This is interesting. And infuriating at the same time.

In as much as New York City mayor Michael Bloomberg generally proves himself both likable and capable (you can’t really argue with a billionaire who walked to work along with everyone else on a freezing-cold December morning during the transit strike), he’s not one to opt for multiple vendors performing the same service when he can just choose one and sign it into an exclusive, citywide contract.

Per an article over on Wired, Bloomberg has recently blocked attempts from vendors such as Airbnb, Uber and RelayRides to work inside the city, instead opting for Nextdoor to create what will essentially be a social network for the city and will convey information on a neighborhood-by-neighborhood basis. Once complete, Nextdoor’s social network will provide information for the New York area’s 1,800+ individual neighborhoods across all five boroughs. Residents will be connected based on their verified addresses and see themselves “fully integrated with New York government departments, to be used by police, fire, utility and other agencies.” And, like a Parent Teacher Association group e-mail on steroids, the service will update residents as to power outages, construction notices, traffic accidents, inclement/severe weather, and other possible delays.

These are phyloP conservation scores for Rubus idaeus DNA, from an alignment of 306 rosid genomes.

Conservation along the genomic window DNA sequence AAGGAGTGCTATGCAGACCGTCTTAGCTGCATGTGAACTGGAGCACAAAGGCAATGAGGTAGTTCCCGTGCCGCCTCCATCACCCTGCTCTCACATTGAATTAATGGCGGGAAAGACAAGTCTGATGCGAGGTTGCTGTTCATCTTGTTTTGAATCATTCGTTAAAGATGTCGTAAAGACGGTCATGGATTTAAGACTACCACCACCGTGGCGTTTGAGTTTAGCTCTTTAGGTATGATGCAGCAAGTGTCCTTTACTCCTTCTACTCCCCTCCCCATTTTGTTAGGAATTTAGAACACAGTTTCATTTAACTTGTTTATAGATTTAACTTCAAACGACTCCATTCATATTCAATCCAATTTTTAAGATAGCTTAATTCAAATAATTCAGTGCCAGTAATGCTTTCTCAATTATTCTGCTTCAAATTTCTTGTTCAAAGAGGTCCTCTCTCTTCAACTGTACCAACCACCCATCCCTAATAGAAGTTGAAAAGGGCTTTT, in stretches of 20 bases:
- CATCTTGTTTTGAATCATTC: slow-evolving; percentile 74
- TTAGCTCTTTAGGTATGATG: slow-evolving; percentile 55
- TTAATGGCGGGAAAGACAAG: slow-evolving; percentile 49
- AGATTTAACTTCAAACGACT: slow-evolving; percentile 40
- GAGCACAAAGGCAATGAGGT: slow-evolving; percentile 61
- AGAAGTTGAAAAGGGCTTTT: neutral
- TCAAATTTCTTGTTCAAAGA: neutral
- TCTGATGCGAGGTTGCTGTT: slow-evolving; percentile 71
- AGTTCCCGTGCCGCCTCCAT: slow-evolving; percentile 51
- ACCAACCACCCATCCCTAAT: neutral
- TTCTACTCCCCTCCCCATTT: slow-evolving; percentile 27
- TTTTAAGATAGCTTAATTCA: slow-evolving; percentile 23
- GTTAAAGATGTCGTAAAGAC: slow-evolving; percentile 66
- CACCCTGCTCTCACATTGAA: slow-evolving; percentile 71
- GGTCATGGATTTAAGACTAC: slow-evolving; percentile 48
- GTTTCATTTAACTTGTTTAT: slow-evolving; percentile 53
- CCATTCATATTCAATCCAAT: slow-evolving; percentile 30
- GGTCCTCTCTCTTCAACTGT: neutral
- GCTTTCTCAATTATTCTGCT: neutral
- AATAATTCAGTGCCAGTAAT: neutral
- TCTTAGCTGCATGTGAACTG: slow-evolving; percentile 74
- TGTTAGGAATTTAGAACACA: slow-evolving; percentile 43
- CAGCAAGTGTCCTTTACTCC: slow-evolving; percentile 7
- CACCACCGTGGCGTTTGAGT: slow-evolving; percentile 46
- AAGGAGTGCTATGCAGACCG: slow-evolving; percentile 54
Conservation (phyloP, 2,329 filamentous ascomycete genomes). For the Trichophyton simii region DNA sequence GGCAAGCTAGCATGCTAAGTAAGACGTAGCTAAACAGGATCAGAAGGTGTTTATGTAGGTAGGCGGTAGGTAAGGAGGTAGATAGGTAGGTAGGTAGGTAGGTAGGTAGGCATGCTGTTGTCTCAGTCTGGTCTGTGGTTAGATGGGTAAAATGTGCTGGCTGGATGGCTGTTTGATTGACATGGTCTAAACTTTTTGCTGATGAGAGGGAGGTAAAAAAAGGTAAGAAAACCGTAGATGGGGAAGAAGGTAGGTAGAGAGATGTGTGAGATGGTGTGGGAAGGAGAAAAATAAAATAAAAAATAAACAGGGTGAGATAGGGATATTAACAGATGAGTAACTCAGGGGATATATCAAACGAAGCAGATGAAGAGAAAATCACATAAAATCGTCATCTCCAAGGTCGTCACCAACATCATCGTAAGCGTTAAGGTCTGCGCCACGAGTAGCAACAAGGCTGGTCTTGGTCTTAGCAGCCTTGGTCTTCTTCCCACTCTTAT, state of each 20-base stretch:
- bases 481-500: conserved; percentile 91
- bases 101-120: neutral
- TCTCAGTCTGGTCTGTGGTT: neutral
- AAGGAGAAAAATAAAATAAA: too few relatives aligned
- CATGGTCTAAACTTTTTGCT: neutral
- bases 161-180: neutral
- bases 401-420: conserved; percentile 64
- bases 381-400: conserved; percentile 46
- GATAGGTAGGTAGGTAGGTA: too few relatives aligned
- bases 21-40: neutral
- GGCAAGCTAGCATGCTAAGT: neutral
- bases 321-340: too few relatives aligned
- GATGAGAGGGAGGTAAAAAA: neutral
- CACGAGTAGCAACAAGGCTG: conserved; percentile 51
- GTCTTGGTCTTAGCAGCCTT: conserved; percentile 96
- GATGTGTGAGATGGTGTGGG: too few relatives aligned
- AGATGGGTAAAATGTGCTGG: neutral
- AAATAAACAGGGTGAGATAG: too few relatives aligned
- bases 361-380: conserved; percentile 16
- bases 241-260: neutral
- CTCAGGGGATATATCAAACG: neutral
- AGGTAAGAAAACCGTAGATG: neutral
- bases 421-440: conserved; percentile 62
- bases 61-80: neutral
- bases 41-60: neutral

Not bad for a three-year-old Silicon Valley startup that recently raised US$40 million in venture capital from groups like Benchmark Capital and Greylock Partners, and has forged similar contracts with 120 other cities, including Dallas, Denver, San Diego and San Jose.

Still, there’s room for contention. Not that Nextdoor provides a lackluster service, and users will still have to sign up to be part of this new effort, but there’s plenty to be said for healthy competition in this realm. Other vendors could have brought something extremely interesting to the table, and instead of giving Nextdoor exclusivity, Bloomberg could have presented options that residents could readily sign into for their city information and updates. Granted, Bloomberg’s business instincts will probably always point him toward the most cost-effective vendor for the city, but there’s never been any harm in updates coming from more than one concentrated source.

Where does this leave software developers, especially from the startup or open-source environments? Perhaps in the position of seeing if they can do Nextdoor one better. Yes, Nextdoor will be putting between eight and 11 “field organizers” in New York to build this new social network, but it’d be nothing short of amazing to see a group (or collection of groups) that hail from the Five Boroughs do Nextdoor one better, see where Nextdoor falls short, and offer an even better service from the perspective of people who were born in, raised in and love New York, have figured out a better way to disseminate the information New Yorkers truly need—embedded advertising be damned.

Bloomberg has thrown the gauntlet, and there may be room for something that much better to emerge out of it.

Let’s see what happens.